How the clustering of clouds and storms impacts rainfall extremes?

New climate model shows more extreme rainfall in the tropics with increased temperatures.


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Researchers at the Institute of Science and Technology Austria (ISTA) and the Max Planck Institute for Meteorology attempt to determine how cloud and storm clustering affects rainfall extremes in the tropics using a high-resolution global climate model. The model indicates that extreme precipitation events become more severe as temperatures rise.

Hefty rains cause the majority of catastrophic natural catastrophes. To forecast future trends and better understand the mechanisms underlying these events, researchers have been using computer models of Earth’s climate for a number of decades.

To better understand how cloud and storm clustering affects extreme rainfall occurrences, particularly in the tropics, researchers employed an advanced climate model in this study.

With a considerably finer resolution than previous models, this one demonstrated how the increased cloud clustering that comes with global warming causes extreme rainfall events in the tropics to intensify more than predicted by theory.

ISTA postdoc Jiawei Bao used a new state-of-the-art climate model and said, “We can see that when clouds are more clustered, it rains for a longer time, so the total amount of rainfall increases. We also found that more extreme rain over high-precipitation areas happens at the cost of expanding dry areas—a further shift to extreme weather patterns. This is due to how clouds and storms cluster, which we could now simulate with this new climate model.”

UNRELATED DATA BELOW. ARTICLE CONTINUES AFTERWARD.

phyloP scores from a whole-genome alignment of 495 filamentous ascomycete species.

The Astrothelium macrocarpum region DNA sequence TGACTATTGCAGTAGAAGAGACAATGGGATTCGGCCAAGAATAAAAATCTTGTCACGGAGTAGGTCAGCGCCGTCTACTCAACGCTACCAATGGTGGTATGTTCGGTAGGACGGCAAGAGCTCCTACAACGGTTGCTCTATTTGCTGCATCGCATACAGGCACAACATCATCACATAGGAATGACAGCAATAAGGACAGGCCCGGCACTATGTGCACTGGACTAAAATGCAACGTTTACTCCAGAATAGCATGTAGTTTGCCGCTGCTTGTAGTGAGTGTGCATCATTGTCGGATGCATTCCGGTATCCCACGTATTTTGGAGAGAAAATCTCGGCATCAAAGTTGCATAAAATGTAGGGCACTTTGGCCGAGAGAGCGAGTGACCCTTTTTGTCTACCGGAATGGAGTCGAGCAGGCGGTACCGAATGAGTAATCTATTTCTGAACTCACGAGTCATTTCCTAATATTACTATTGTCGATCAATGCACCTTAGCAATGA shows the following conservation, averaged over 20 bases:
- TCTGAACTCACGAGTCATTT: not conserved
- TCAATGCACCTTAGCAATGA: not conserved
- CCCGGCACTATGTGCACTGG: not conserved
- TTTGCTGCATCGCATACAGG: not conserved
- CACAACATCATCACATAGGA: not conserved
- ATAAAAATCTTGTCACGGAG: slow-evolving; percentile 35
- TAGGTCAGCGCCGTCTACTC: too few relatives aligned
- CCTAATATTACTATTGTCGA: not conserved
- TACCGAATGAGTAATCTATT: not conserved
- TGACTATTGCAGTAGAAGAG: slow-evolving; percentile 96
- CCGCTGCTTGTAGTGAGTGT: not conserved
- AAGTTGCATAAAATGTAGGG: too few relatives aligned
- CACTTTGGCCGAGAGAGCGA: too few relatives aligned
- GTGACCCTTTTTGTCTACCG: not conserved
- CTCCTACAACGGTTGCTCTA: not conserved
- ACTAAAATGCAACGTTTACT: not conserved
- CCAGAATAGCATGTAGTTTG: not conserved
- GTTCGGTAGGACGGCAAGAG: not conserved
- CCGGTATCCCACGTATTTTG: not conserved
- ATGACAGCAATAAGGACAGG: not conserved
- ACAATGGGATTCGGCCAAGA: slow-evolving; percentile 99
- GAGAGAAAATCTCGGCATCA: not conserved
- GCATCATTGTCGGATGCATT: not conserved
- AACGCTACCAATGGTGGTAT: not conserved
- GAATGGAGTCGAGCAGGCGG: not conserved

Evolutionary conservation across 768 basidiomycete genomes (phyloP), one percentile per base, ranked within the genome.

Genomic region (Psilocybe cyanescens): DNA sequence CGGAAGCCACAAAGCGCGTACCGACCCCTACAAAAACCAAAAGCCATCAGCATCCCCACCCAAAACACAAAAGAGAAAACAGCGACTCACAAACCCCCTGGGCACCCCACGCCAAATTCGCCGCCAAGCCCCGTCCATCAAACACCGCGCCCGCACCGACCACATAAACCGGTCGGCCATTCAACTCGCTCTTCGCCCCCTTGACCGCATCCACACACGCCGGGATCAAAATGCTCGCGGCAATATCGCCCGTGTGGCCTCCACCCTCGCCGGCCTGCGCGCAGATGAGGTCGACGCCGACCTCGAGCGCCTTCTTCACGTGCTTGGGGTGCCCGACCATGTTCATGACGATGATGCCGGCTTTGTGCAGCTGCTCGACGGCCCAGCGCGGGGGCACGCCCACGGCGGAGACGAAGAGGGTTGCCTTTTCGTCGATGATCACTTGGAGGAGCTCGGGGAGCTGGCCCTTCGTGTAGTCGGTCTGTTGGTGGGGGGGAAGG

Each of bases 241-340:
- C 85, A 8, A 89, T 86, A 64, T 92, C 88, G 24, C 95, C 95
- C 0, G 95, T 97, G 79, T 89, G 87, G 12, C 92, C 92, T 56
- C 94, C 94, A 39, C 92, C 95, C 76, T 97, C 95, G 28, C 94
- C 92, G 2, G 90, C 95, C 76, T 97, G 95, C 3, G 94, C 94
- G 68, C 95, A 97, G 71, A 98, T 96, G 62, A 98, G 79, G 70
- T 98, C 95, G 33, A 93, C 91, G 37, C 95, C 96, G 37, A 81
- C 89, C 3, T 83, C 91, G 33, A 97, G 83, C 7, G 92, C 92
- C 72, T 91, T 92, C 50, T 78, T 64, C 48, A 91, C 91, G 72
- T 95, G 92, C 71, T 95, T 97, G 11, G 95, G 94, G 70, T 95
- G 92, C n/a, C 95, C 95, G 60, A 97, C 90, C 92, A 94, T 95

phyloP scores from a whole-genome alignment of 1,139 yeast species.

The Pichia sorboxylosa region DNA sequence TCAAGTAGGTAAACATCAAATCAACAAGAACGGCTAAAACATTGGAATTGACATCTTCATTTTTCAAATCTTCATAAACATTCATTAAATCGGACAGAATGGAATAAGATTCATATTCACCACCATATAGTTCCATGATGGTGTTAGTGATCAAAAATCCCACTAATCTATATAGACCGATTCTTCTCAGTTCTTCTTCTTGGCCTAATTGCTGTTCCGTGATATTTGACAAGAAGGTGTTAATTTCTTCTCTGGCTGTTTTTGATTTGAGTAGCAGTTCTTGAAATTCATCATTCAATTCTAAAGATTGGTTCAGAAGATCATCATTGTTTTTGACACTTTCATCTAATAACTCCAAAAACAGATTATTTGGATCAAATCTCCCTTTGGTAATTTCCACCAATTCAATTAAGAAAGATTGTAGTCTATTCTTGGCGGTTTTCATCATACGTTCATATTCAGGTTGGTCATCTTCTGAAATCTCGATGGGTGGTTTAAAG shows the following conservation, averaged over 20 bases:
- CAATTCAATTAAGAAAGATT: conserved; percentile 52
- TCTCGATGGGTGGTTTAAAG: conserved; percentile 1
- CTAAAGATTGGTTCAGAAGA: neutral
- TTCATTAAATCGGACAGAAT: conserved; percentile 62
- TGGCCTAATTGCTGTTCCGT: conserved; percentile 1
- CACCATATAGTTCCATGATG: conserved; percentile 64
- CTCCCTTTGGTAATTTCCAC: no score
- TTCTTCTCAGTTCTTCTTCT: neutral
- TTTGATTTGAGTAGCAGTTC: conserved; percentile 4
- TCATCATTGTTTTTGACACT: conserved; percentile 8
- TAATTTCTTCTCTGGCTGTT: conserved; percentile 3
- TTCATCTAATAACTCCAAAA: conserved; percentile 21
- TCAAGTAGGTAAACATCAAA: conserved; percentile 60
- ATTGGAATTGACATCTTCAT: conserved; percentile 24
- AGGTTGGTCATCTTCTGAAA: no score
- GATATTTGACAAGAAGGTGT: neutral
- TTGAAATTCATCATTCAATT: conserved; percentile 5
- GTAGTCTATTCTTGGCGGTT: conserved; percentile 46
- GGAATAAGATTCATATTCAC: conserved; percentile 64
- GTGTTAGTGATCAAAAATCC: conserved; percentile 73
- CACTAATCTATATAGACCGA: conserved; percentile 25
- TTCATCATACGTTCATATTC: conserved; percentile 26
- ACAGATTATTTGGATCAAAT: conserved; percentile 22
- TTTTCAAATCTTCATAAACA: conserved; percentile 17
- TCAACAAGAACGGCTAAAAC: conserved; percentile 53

Compared to earlier models, this one replicates the climate at a far better resolution. The intricate dynamics of airflow that produce clouds and cause them to gather to form stronger storms were mainly absent from earlier models because they needed to account for clouds and storms in as much detail as possible.

Researchers focused their investigation on the tropics region around the equator, even though the model replicates the entire world at once. They took this action because the production of clouds and storms in that latitude differs from that in other latitudes.

Caroline Muller, Assistant Professor at ISTA, adds“In collaboration with our colleagues Bjorn Stevens and Lukas Kluft from the Max Planck Institute for Meteorology, our findings add to the growing body of evidence showing that cloud formation on a smaller scale has a crucial impact on the outcomes of climate change.”

Journal Reference:

  1. J. Bao, B. Stevens, L. Kluft, C. Muller. 2024. Intensification of daily tropical precipitation extremes from more organized convection. Science Advances. DOI: 10.1126/sciadv.adj6801